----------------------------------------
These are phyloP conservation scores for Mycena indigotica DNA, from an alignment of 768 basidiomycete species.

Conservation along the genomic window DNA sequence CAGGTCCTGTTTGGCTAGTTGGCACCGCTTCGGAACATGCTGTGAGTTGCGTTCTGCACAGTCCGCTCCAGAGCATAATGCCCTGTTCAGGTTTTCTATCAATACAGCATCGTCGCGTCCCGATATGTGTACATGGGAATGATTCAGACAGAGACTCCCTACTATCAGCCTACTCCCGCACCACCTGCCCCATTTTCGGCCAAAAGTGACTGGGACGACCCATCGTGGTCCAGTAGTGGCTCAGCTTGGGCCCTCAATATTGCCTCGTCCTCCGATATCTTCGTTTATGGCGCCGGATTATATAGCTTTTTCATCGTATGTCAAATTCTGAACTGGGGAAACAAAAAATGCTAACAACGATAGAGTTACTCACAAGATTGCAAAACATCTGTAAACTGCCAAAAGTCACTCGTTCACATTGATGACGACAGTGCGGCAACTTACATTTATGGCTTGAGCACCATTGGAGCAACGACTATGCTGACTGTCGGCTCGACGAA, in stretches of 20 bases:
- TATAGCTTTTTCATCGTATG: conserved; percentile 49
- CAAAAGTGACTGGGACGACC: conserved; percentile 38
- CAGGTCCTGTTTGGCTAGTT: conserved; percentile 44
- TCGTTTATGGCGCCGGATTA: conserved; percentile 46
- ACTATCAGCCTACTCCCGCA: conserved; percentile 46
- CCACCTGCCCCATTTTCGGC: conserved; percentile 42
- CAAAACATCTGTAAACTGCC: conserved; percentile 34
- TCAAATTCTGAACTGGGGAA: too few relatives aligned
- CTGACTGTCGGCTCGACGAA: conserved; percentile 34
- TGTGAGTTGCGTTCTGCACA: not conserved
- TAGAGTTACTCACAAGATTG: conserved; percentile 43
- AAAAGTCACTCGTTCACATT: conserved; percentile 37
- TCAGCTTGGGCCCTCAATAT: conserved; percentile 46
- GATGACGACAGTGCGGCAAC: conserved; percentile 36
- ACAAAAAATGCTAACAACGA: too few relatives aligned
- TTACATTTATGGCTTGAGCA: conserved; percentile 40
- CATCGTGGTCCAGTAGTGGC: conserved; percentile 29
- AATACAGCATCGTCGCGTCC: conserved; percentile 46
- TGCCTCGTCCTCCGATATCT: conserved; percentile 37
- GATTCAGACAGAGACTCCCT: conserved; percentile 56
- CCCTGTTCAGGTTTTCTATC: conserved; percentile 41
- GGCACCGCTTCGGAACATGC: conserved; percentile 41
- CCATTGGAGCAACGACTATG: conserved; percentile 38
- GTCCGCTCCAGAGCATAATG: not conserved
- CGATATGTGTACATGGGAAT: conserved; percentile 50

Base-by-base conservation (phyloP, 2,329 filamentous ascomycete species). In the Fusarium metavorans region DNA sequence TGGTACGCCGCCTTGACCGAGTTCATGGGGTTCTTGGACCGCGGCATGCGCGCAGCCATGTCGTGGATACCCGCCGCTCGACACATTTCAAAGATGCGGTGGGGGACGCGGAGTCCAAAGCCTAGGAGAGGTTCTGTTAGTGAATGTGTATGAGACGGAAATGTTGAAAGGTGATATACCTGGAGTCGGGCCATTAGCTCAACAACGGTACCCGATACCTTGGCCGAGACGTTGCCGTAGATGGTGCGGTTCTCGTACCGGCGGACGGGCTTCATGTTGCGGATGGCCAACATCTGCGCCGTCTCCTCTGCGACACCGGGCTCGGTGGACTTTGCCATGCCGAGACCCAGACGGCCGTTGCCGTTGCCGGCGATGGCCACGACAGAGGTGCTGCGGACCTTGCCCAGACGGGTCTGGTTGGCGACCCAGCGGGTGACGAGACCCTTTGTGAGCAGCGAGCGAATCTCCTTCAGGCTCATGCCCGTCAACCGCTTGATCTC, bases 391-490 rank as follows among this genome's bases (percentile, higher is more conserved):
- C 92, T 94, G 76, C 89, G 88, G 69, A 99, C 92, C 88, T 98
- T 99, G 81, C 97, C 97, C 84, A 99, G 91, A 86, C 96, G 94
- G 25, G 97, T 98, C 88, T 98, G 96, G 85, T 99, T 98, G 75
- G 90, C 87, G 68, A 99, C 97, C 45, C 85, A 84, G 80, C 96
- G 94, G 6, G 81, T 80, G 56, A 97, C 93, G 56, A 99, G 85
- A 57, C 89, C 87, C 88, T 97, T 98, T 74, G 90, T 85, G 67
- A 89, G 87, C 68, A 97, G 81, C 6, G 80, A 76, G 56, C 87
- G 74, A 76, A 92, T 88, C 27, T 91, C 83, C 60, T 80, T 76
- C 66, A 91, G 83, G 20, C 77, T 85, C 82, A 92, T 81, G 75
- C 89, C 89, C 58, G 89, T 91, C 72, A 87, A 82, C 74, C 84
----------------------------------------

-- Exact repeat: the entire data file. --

These are phyloP conservation scores for Mycena indigotica DNA, from an alignment of 768 basidiomycete species.

Conservation along the genomic window DNA sequence CAGGTCCTGTTTGGCTAGTTGGCACCGCTTCGGAACATGCTGTGAGTTGCGTTCTGCACAGTCCGCTCCAGAGCATAATGCCCTGTTCAGGTTTTCTATCAATACAGCATCGTCGCGTCCCGATATGTGTACATGGGAATGATTCAGACAGAGACTCCCTACTATCAGCCTACTCCCGCACCACCTGCCCCATTTTCGGCCAAAAGTGACTGGGACGACCCATCGTGGTCCAGTAGTGGCTCAGCTTGGGCCCTCAATATTGCCTCGTCCTCCGATATCTTCGTTTATGGCGCCGGATTATATAGCTTTTTCATCGTATGTCAAATTCTGAACTGGGGAAACAAAAAATGCTAACAACGATAGAGTTACTCACAAGATTGCAAAACATCTGTAAACTGCCAAAAGTCACTCGTTCACATTGATGACGACAGTGCGGCAACTTACATTTATGGCTTGAGCACCATTGGAGCAACGACTATGCTGACTGTCGGCTCGACGAA, in stretches of 20 bases:
- TATAGCTTTTTCATCGTATG: conserved; percentile 49
- CAAAAGTGACTGGGACGACC: conserved; percentile 38
- CAGGTCCTGTTTGGCTAGTT: conserved; percentile 44
- TCGTTTATGGCGCCGGATTA: conserved; percentile 46
- ACTATCAGCCTACTCCCGCA: conserved; percentile 46
- CCACCTGCCCCATTTTCGGC: conserved; percentile 42
- CAAAACATCTGTAAACTGCC: conserved; percentile 34
- TCAAATTCTGAACTGGGGAA: too few relatives aligned
- CTGACTGTCGGCTCGACGAA: conserved; percentile 34
- TGTGAGTTGCGTTCTGCACA: not conserved
- TAGAGTTACTCACAAGATTG: conserved; percentile 43
- AAAAGTCACTCGTTCACATT: conserved; percentile 37
- TCAGCTTGGGCCCTCAATAT: conserved; percentile 46
- GATGACGACAGTGCGGCAAC: conserved; percentile 36
- ACAAAAAATGCTAACAACGA: too few relatives aligned
- TTACATTTATGGCTTGAGCA: conserved; percentile 40
- CATCGTGGTCCAGTAGTGGC: conserved; percentile 29
- AATACAGCATCGTCGCGTCC: conserved; percentile 46
- TGCCTCGTCCTCCGATATCT: conserved; percentile 37
- GATTCAGACAGAGACTCCCT: conserved; percentile 56
- CCCTGTTCAGGTTTTCTATC: conserved; percentile 41
- GGCACCGCTTCGGAACATGC: conserved; percentile 41
- CCATTGGAGCAACGACTATG: conserved; percentile 38
- GTCCGCTCCAGAGCATAATG: not conserved
- CGATATGTGTACATGGGAAT: conserved; percentile 50

Base-by-base conservation (phyloP, 2,329 filamentous ascomycete species). In the Fusarium metavorans region DNA sequence TGGTACGCCGCCTTGACCGAGTTCATGGGGTTCTTGGACCGCGGCATGCGCGCAGCCATGTCGTGGATACCCGCCGCTCGACACATTTCAAAGATGCGGTGGGGGACGCGGAGTCCAAAGCCTAGGAGAGGTTCTGTTAGTGAATGTGTATGAGACGGAAATGTTGAAAGGTGATATACCTGGAGTCGGGCCATTAGCTCAACAACGGTACCCGATACCTTGGCCGAGACGTTGCCGTAGATGGTGCGGTTCTCGTACCGGCGGACGGGCTTCATGTTGCGGATGGCCAACATCTGCGCCGTCTCCTCTGCGACACCGGGCTCGGTGGACTTTGCCATGCCGAGACCCAGACGGCCGTTGCCGTTGCCGGCGATGGCCACGACAGAGGTGCTGCGGACCTTGCCCAGACGGGTCTGGTTGGCGACCCAGCGGGTGACGAGACCCTTTGTGAGCAGCGAGCGAATCTCCTTCAGGCTCATGCCCGTCAACCGCTTGATCTC, bases 391-490 rank as follows among this genome's bases (percentile, higher is more conserved):
- C 92, T 94, G 76, C 89, G 88, G 69, A 99, C 92, C 88, T 98
- T 99, G 81, C 97, C 97, C 84, A 99, G 91, A 86, C 96, G 94
- G 25, G 97, T 98, C 88, T 98, G 96, G 85, T 99, T 98, G 75
- G 90, C 87, G 68, A 99, C 97, C 45, C 85, A 84, G 80, C 96
- G 94, G 6, G 81, T 80, G 56, A 97, C 93, G 56, A 99, G 85
- A 57, C 89, C 87, C 88, T 97, T 98, T 74, G 90, T 85, G 67
- A 89, G 87, C 68, A 97, G 81, C 6, G 80, A 76, G 56, C 87
- G 74, A 76, A 92, T 88, C 27, T 91, C 83, C 60, T 80, T 76
- C 66, A 91, G 83, G 20, C 77, T 85, C 82, A 92, T 81, G 75
- C 89, C 89, C 58, G 89, T 91, C 72, A 87, A 82, C 74, C 84